Recently, on a miserable cold day, my husband and son were watching a marathon of the original “Twighlight Zone” series. For those of you who may not know, this was Rod Serling’s popular science fiction series that ran from 1959-1964. I walked into the room just as the episode “ The Bewitchin’ Pool” episode was beginning. The episode begins as the family is sitting outside by their in ground pool with the parents dropping that they are getting a divorce, and, in  angry voices, mom and dad tell the children that they have to decide who they want to live with. The fact that the children then jump into the pool and travel through a magical portal and meet a kindly old woman is not relevant to this story.

What is relevant is the next day, Monday, I came into work to a message from a client as to the interaction that had occurred with children of my client. And I realize that sadly, parents in a divorce have not evolved for the better in the 47 years that have passed since the episode aired. My client had informed be that in the midst of a rage, his spouse had told the kids that she had never liked their father, they were getting a divorce, and who do you want to live with? At that point I felt as if I was the one swimming underwater.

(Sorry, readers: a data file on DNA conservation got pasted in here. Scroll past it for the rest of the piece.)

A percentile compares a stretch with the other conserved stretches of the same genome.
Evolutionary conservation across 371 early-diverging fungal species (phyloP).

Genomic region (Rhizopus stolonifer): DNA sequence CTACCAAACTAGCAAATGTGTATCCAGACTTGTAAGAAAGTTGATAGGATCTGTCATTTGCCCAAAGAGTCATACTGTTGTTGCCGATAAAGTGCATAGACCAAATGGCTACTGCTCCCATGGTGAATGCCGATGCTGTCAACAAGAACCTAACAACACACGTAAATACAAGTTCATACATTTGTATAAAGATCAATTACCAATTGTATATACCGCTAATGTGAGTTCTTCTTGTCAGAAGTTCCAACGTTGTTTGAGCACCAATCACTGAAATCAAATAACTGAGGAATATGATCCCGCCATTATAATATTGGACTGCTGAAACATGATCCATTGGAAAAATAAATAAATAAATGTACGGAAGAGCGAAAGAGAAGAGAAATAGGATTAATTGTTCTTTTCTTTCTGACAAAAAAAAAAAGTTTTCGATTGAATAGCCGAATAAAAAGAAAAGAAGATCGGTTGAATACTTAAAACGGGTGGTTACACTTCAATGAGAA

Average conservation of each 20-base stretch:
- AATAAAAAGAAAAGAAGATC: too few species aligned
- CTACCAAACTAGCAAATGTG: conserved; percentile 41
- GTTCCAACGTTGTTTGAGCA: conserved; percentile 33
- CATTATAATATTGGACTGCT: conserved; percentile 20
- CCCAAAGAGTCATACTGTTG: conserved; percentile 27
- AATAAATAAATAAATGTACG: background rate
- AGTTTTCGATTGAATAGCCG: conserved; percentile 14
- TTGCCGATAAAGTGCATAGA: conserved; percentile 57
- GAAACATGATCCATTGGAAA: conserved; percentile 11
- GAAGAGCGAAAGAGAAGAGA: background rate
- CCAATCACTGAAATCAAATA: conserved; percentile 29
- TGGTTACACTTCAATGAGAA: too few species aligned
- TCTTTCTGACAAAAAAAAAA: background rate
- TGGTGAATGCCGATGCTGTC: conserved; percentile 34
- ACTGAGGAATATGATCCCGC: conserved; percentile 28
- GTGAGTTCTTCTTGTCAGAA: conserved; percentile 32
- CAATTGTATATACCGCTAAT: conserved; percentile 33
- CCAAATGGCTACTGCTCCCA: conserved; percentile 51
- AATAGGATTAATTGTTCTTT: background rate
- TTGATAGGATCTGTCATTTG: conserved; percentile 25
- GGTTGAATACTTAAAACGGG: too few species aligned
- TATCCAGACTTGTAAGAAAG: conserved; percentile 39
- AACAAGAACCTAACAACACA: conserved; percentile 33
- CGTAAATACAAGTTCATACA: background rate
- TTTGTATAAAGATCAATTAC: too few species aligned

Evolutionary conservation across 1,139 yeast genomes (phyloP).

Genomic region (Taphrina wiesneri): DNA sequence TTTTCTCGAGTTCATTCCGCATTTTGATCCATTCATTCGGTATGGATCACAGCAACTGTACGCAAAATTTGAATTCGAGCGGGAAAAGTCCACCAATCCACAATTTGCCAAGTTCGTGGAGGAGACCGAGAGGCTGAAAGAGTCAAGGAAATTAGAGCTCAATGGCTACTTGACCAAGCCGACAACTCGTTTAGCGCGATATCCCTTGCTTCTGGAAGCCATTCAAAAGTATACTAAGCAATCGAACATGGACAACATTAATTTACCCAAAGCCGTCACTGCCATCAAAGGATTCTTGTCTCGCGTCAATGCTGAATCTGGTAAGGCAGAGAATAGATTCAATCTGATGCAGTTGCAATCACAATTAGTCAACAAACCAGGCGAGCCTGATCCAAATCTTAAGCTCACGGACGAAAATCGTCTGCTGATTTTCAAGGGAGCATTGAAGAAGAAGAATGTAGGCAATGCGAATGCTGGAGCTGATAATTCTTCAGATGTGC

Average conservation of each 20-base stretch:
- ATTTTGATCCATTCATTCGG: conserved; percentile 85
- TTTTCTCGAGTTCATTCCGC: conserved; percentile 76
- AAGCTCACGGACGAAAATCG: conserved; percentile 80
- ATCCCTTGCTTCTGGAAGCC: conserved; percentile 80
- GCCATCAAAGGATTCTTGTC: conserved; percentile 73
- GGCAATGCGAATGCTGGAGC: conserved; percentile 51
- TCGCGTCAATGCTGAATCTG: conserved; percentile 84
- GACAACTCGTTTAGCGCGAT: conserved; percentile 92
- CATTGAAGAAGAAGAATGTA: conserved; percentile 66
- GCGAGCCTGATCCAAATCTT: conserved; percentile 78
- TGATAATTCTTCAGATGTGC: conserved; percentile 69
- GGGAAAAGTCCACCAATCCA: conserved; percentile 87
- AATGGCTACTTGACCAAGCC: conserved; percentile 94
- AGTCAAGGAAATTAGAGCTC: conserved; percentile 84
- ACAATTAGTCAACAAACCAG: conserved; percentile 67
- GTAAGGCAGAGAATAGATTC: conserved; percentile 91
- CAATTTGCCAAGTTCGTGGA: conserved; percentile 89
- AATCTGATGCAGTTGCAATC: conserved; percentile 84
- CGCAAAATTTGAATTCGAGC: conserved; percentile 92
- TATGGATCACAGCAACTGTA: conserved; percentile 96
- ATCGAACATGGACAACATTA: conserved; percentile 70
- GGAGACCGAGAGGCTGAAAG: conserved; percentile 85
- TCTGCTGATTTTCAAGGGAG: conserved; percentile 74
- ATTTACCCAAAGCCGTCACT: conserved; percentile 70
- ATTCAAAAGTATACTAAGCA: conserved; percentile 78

Just stop it. The answer is easy. The child or children want to live with both parents. They do not want to move from their house, and they want to have dinner with both parents at the table. And most of all, the kids do not want to feel that they are the ones who have to make the decision of who to live with. With all due respect to the many talented Ph D’s in child psychology that I work with regularly, it doesn’t take a rocket scientist to figure this out.


So what to do? Keep your children out of it! If they ask, let them know that you as parents, with help from the judge, will decide what is best for them. If they have to go through a custody evaluation and meet with someone, just tell them that that person is going to ask them things about what they like, and what they do during the day, and that they do not have to choose. And make sure they know that no matter what happens, you will both love them. Judges and custody evaluators are smart; they clearly know when a child has been coached, and in addition to being unfair to the child, all that coaching is going to do is look bad on the parent who does it. If one parent is acting poorly, don’t rise to the challenge; rise above it. Maybe not now, but at the end of the road, the kids are going to know which parent was the one who acted fairly, and which one did not.